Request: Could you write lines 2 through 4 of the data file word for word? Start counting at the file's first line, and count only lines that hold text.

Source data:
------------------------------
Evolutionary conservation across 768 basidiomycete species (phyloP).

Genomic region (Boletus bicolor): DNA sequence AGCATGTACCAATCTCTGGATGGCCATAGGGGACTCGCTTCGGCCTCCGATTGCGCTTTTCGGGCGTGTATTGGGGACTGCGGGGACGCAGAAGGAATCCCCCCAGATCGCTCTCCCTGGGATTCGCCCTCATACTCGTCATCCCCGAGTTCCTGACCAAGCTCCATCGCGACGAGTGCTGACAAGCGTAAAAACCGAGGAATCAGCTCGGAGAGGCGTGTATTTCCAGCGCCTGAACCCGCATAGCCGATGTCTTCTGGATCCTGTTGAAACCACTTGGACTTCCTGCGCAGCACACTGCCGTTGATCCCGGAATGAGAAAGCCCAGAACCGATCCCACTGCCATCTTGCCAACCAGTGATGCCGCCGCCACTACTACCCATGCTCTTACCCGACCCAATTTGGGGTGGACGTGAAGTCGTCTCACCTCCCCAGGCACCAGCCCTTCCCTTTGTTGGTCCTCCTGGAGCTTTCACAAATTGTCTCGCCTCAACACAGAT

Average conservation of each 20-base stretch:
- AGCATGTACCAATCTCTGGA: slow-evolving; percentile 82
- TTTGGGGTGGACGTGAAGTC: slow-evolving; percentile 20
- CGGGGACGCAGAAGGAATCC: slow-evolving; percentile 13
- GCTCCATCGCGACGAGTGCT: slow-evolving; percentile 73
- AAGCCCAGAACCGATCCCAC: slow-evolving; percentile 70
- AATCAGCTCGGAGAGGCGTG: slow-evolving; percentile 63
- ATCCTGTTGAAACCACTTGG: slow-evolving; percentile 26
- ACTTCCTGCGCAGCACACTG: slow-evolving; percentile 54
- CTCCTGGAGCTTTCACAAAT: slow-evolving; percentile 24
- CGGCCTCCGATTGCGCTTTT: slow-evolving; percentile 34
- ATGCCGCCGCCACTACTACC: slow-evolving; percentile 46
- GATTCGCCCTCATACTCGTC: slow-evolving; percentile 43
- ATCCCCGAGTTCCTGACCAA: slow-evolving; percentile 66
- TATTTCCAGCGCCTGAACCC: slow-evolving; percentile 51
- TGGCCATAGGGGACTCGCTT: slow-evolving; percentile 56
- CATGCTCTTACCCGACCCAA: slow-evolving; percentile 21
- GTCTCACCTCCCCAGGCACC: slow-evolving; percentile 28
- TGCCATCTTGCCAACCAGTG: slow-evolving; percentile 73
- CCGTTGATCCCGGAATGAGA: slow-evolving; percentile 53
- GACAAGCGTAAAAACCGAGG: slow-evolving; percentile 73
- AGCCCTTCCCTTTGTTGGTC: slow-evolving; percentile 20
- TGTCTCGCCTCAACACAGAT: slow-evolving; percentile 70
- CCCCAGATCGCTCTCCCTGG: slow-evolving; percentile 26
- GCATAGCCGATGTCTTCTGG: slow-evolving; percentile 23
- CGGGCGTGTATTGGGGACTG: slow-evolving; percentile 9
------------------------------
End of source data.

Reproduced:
Genomic region (Boletus bicolor): DNA sequence AGCATGTACCAATCTCTGGATGGCCATAGGGGACTCGCTTCGGCCTCCGATTGCGCTTTTCGGGCGTGTATTGGGGACTGCGGGGACGCAGAAGGAATCCCCCCAGATCGCTCTCCCTGGGATTCGCCCTCATACTCGTCATCCCCGAGTTCCTGACCAAGCTCCATCGCGACGAGTGCTGACAAGCGTAAAAACCGAGGAATCAGCTCGGAGAGGCGTGTATTTCCAGCGCCTGAACCCGCATAGCCGATGTCTTCTGGATCCTGTTGAAACCACTTGGACTTCCTGCGCAGCACACTGCCGTTGATCCCGGAATGAGAAAGCCCAGAACCGATCCCACTGCCATCTTGCCAACCAGTGATGCCGCCGCCACTACTACCCATGCTCTTACCCGACCCAATTTGGGGTGGACGTGAAGTCGTCTCACCTCCCCAGGCACCAGCCCTTCCCTTTGTTGGTCCTCCTGGAGCTTTCACAAATTGTCTCGCCTCAACACAGAT

Average conservation of each 20-base stretch:
- AGCATGTACCAATCTCTGGA: slow-evolving; percentile 82